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Supreme Court Edits Trump’s Travel Ban With An Important Change For Families

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On Wednesday, the Trump administration was dealt yet another blow to its controversial travel ban. The Supreme Court ruled the travel ban must exempt grandparents, meaning that the United States must continue to allow them entry, upholding a lower court's ruling on an expanded definition of exemptions for relatives. The Trump administration's travel ban targeting six majority-Muslim countries and refugees went into effect on June 29. Earlier that month, the Supreme Court had ruled Trump's travel ban could go into effect, but only in a limited form. Individuals with no connection to the United States could still be barred entry, but individuals with a "bona fide relationship" to a person or entity such as a job or a school must be exempt from the ban.

Following the June Supreme Court ruling on the travel ban on June 26, the U.S. Department of Justice took "close familial relationships" to mean only parents, children, spouses, siblings, half-siblings, step parents and step children, and parents-, sons-, or daughters-in-law. On Thursday, Hawaii's U.S. District Court Judge Derrick Watson issued a ruling to expanding close familiar relationship exemptions to include grandparents, grandchildren, brothers- and sisters-in-law, aunts, uncles, nieces, nephews, and cousins.

Wednesday's SCOTUS ruling allows Watson's order expanding the list of exemptions to remain in place — and must be enforced by the U.S. Department of Justice.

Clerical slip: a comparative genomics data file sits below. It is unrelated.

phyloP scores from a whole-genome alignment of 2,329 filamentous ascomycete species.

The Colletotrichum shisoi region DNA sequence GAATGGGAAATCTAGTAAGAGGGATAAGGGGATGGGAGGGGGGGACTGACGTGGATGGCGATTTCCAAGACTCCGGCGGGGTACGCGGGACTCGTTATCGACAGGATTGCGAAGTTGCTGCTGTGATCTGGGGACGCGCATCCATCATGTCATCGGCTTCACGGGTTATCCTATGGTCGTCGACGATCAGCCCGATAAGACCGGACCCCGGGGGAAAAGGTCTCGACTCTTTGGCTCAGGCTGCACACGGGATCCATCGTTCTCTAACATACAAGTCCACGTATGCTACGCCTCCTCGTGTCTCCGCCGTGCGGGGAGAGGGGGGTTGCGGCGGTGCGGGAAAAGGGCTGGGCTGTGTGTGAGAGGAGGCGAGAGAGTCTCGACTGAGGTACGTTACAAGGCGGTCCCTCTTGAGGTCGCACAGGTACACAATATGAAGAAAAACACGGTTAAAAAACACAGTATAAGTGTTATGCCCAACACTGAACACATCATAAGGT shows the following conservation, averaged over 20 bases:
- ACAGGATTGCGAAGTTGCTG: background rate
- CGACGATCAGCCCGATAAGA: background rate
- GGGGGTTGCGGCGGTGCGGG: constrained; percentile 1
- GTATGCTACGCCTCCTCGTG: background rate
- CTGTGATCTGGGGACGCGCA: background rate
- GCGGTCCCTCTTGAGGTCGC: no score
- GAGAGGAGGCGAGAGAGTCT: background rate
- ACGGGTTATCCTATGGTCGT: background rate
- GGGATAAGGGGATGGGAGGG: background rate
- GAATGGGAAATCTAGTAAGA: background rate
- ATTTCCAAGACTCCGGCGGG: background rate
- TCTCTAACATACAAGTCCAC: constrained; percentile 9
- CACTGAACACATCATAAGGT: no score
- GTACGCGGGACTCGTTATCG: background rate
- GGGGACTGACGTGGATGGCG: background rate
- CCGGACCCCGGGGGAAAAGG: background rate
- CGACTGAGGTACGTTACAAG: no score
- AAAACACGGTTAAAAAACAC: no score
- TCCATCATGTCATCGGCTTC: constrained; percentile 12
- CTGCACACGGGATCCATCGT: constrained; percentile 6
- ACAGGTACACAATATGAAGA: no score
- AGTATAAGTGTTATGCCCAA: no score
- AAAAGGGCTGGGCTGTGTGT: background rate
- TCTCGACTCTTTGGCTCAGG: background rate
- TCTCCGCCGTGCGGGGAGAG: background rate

Trump's travel ban — all two versions of it — has been tied up in federal courts since January. After his first travel ban failed, Trump unveiled his second attempt at a travel ban in March. At stake in the courts was the constitutionality of the travel ban. The U.S. 4th Circuit Court of Appeals ruled that it was unconstitutional, stating that even though it was classified as a "travel order" through Executive Order as president, Trump called it a Muslim ban on the campaign trail, proving that the intention of the order violates the First Amendment.

Meanwhile, the 9th U.S. Circuit Court of Appeals upheld an injunction against the travel ban on June 12, which prompted the Supreme Court to intervene at the behest of the DOJ later that month, overturning the 9th Circuit's injunction. With Wednesday's ruling, the Supreme Court has now kicked the "close familial relationship" issue back to the 9th Circuit Court for final resolution — and, just so we're clear, that court will only be defining exactly which relationships the government deems "close" in relation to the travel order. Yeah, I know — it's a lot.

Even then, the case against Trump's travel ban still isn't over as. On Wednesday, the Supreme Court released its fall schedule, and SCOTUS will hear oral arguments on the travel ban in October. However, given that the parts of the ban that have been allowed to remain in effect are only temporary, there's a chance the DOJ could drop their case before October altogether.